And that’s not to undermine other pains that make a person unable to function. It’s simply to say migraines are part of that group. It’s not just another pain, it’s something inherently different that is unbearable and explainable. It’s something that just hurts in a way you’d have to feel to understand. I’ve been through a lot of physical pains on a level 10, but migraines always inherently felt worse than any of that.

Stories posted on Migraine.com solely represent the personal points of view, experiences and opinions of their authors.
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5 comments on “Migraines aren’t just another pain…

  1. Profile photo of Luna Luna says:

    The brain itself is not sensitive to pain, because it lacks pain receptors. However, several areas of the head and neck do have pain receptors and can thus sense pain. These include the extracranial arteries, middle meningeal artery, large veins, venous sinuses, cranial and spinal nerves, head and neck muscles, the meninges, falx cerebri, parts of the brainstem, eyes, ears, teeth and lining of the mouth.[8][9] Pial arteries, rather than pial veins are responsible for pain production.[5]

    Headaches often result from traction to or irritation of the meninges and blood vessels. The nociceptors may be stimulated by head trauma or tumors and cause headaches. Blood vessel spasms, dilated blood vessels, inflammation or infection of meninges and muscular tension can also stimulate nociceptors and cause pain.[9] Once stimulated, a nociceptor sends a message up the length of the nerve fiber to the nerve cells in the brain, signaling that a part of the body hurts.
    https://en.wikipedia.org/wiki/Headache

  2. Profile photo of Luna Luna says:

    P.S.
    Migraines aren’t just another pain…
    Definitely not just another pain. They are a whole body experience.

  3. Profile photo of JOJ JOJ says:

    Thank you!
    There was a wonderful multi-page article in the New Scientist magazine, 7 March 2015, summarising international research on migraines then. The graphics were outstanding, and showed the feeling of my kinds of migraines (from the inside looking out). And pretty much the summary would be ‘your brain isn’t a computer so any analogy on those lines is false. But if it were, and it was overclocking then freezing then needing to reboot, then cascading again, that might be like a migraine’.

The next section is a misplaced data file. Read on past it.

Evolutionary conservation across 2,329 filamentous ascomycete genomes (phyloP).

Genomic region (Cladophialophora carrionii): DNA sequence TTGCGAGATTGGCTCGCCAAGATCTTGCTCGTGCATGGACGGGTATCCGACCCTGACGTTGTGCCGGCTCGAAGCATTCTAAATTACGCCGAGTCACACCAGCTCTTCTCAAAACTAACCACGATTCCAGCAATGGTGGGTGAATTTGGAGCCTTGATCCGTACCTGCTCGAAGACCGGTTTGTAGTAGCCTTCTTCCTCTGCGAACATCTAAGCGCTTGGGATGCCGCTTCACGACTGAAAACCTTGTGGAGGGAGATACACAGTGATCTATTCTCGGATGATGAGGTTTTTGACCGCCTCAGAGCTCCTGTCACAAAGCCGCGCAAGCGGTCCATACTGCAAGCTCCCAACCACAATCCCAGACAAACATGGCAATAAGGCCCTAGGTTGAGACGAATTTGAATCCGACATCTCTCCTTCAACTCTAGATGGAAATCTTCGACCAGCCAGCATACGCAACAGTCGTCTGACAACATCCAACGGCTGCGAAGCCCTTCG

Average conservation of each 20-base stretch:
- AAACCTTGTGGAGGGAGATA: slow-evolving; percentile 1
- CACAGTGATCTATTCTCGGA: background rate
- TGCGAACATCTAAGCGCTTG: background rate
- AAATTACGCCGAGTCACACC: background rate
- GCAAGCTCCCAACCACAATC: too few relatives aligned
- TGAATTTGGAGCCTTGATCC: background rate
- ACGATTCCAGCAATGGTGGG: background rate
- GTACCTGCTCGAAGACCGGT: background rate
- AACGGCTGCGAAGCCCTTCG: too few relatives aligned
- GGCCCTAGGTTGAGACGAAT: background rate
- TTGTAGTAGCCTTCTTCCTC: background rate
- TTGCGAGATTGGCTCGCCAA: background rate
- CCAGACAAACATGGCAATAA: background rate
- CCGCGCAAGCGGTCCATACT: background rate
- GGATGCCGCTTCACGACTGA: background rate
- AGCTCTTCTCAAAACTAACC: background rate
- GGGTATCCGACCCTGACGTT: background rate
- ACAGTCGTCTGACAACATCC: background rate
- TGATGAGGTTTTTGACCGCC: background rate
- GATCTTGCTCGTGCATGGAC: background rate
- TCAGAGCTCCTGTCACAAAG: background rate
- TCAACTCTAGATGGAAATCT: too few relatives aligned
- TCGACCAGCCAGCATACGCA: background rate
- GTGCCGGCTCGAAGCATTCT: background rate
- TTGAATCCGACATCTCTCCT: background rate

The article explained about the kinds of pain (thanks, Luna!), about memory and learning also shape the way our brains respond to both the pain experience and medication, and how non-medication strategies can help us cope.
    Migraines are biological, not ‘in our heads’ 😉

  4. Profile photo of Luna Luna says:

    Tried to access that article but could only read a little before needing to subscribe. Oh rats. But it reminded me of something I read long ago.
    “We know that migraine brains react differently than non-migraine brains. The brain of a migraineur is hyper-excitable. It responds differently to stimuli (in other words, we’re not saying a migraine attack is caused by eating the wrong things or being in a stressful situation – there is something about the brain of someone with migraine disease which is fundamentally different, even when an attack is not happening).” http://headacheandmigrainenews.com/what-is-migraine-the-scientific-story/
    Then from your article.
    “Migraine is often thought of as an occasional severe headache, sometimes accompanied by strange visual effects and nausea. There’s a feeling it isn’t really serious because once the headache is over the person goes back to normal. But these bizarre and disturbing aura symptoms alone should tell us there’s far more to migraine than meets the eye. Over the past decade, research has been building a picture of a condition which is much more serious than many give it credit for. It shows that migraine is caused by real structural and functional differences in the brain, and that people who experience migraines…”
    That has spurred me to do more research on the newest findings. Thanks.

    “the brain of someone with migraine disease which is fundamentally different, even when an attack is not happening).” This statement helped me immensely. I have always been a little different. I am rambling so guess I’ll go ….